Female Age and Fertility
Sunday, February 26, 2017
Age is no barrier to achieving many things – but it can reduce the chance of a woman getting pregnant and having a healthy baby. A woman’s age is the single most important factor affecting her fertility.
Women are born with all the eggs they will ever have. As a woman ages, her eggs age with her, diminishing in quantity and quality; also, it takes longer to conceive and the risk of not being able to get pregnant increases. The risk of miscarriage, and complications in pregnancy and childbirth like gestational diabetes, placenta praevia, placenta abruption and caesarean section, increases with age. Older women are more likely to have a baby with birth defects or genetic abnormalities.
A woman over 35 is nearly 2.5 times more likely than a younger woman to have a stillbirth. By age 40, she is more than five times more likely to have a stillbirth than a woman under 35. Also for a woman aged 40 the risk of miscarriage is greater than the chance of a live birth.
The figures about women, age and fertility state that the chances of getting pregnant without IVF is as follows:
- Starting at about age 32, a woman’s chances of conceiving decreases gradually but significantly.
- From age 35, the fertility decline speeds up.
- By age 40, fertility has fallen by half.
- At 30, the chance of conceiving each month is about 20%. At 40 it’s around 5%.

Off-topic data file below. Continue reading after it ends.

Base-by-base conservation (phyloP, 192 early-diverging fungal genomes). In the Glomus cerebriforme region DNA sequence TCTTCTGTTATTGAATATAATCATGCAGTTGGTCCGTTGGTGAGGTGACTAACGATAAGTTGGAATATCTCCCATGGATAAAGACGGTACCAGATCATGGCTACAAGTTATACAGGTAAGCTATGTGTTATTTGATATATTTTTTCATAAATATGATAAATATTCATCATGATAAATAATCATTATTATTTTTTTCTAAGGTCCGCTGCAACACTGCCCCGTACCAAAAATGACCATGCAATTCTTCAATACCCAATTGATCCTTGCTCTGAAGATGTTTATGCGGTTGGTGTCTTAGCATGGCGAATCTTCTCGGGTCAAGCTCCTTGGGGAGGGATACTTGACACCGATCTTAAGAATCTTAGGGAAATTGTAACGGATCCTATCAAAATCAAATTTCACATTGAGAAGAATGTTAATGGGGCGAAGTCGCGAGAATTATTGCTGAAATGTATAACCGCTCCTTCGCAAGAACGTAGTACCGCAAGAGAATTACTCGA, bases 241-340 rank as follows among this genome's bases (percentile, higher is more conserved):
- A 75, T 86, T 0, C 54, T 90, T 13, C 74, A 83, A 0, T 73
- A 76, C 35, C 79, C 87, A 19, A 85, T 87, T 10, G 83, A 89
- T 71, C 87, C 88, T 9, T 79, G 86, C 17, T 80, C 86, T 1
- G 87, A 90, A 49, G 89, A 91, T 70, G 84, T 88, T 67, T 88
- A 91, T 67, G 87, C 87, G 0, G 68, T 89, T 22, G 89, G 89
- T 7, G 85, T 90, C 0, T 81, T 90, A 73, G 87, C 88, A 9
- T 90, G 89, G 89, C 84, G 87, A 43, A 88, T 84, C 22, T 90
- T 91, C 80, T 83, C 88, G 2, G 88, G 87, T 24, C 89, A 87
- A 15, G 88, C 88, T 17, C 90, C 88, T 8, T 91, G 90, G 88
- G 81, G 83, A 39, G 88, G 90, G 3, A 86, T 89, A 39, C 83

A woman is born with 1 to 2 million eggs at birth, and those are all eggs she is going to have in a lifetime. By the time of her first period, the supply dwindles to 300,000. “If a woman ovulates 500 times between the ages of 12 and 52, and not all those eggs are healthy, they are left with few eggs that are truly viable for pregnancy. Women who decide to delay pregnancy until after age 35 should obtain information on appropriate testing and treatment while remaining realistic about the chances of success with infertility therapy. The remaining egg supply can be assessed by checking the level of anti-mullerian hormone (AMH) and by doing an ultrasound scan of the ovaries at the beginning of the menstrual cycle, to check the antral follicle count (AFC). These two tests will give some idea as to how many eggs remain in the ovaries, but they do not measure the egg quality: that is determined purely by the woman’s age.
By learning about all of the options and being aware of their own needs and goals, a woman and her partner will be prepared to make the best decisions and get away with the fear of “biological clock is ticking!!”
By Dr. Varsha Anand